Junction Group Hopewell earthworks saved!

They had to pay through the nose with money they don’t actually have in hand quite yet, but the non-profit Arc of Appalachia, in collaboration with four other heritage and environmental organizations and donors like you and me, was able to purchase 193 acres of the Stark farm at auction on Tuesday, saving the ancient Hopewell earthworks known as the Junction Group. It’s an amazing result, especially when you consider that they only found out about the sale two weeks ago and the fundraising began eight days ago. They had to go up against some monied interests as well, housing developers who could have seriously damaged if not obliterated this sacred Native American ceremonial site.

Arc of Appalachia was ambitiously hoping to buy the entire 335-acre farm even though the earthworks just take up about 25 acres of one 89-acre plot because they wanted to combine protected cultural heritage with a nature preserve. The farm was divided into six lots. Besides the earthworks field, the coalition was able to acquire two forested tracks and a river corridor 1.2 miles long. These additional lots were key to preserving the full archaeological context of the site and to protect the delicate ecosystem of the woods and along the environmentally significant Paint Creek. The only lot they did not acquire was a large farm field of more than 170 acres. That was their lowest priority parcel and it sold to Dave Williams, a farmer who has worked for the Stark family for 22 years.

Williams was bummed that most of the land went to the conservancy groups. “I’m in it for one reason, they’re in it for another. Sad part is, when they buy property, there’s no more revenue from it, tax from it, that’s the downfall.” I wouldn’t call it a downfall since land isn’t wasted just because it’s not being used to produce cash crops. Even if you do think of its value solely in monetary terms, this is far from the end of the land’s ability to generate revenue for the state and local business alike. The opposite is true, in fact. The ultimate aim here, let’s recall, is to turn over the site to the Hopewell Culture National Historical Park, and the national parks are a huge source of money from fees and the many associated expenditures park visitors (hotels, restaurants, souvenirs) make. I doubt farm taxes even come close to park revenues.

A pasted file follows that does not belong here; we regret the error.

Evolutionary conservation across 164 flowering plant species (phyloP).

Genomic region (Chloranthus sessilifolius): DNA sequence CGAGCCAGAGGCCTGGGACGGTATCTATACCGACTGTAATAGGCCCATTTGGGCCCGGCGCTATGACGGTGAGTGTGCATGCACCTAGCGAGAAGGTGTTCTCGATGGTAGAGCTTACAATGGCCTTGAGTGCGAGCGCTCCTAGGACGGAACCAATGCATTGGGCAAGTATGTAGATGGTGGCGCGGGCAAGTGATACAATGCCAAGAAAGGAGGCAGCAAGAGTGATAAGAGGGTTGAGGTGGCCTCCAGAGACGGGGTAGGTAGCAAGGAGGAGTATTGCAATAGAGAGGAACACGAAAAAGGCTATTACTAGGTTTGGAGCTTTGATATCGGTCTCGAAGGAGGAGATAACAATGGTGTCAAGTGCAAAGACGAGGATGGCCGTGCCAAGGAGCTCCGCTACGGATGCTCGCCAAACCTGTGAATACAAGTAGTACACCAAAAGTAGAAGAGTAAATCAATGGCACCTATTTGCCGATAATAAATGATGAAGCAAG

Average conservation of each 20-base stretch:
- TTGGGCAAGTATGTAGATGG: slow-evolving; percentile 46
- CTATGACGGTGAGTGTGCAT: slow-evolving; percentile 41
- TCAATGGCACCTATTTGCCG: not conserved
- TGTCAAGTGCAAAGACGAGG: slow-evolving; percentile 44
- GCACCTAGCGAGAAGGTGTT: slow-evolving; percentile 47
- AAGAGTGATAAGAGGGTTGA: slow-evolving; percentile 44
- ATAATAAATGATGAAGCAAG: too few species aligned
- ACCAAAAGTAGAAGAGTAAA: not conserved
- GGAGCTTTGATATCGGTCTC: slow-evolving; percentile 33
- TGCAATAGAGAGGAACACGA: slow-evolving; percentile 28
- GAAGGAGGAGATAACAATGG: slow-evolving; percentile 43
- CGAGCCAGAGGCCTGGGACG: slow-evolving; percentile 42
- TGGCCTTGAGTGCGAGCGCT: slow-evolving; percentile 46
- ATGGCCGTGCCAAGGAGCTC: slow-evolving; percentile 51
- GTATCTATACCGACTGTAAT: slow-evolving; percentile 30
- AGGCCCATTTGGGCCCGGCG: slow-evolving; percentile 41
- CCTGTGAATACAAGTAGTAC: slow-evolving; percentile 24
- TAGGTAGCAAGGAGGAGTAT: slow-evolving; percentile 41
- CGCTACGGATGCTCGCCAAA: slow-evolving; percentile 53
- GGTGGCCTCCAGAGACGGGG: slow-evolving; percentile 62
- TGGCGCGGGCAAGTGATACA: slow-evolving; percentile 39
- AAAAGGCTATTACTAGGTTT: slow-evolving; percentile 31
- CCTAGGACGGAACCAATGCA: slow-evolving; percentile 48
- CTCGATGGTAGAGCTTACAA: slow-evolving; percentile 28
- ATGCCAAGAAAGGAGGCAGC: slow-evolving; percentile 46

With real estate developers gunning for their piece of the pie, Arc of Appalachia wound up spending more than a million dollars to save this precious historical and environmental resource, $650,000 for the 90-acre earthworks lot alone.

Here’s some number crunching for you. We bought 102 acres of forest, the earthworks, and a total of 192 acres of land for a total of roughly $1.1 million. Our average per/acre cost was $5751.

As you can see, we raised roughly $375,000 through the generosity of over 900 donors, funds which we will use to leverage a Clean Ohio grant to pay the remaining balance of acquisition funds needed. If you pledged your support or would like to contribute, please send your donation now.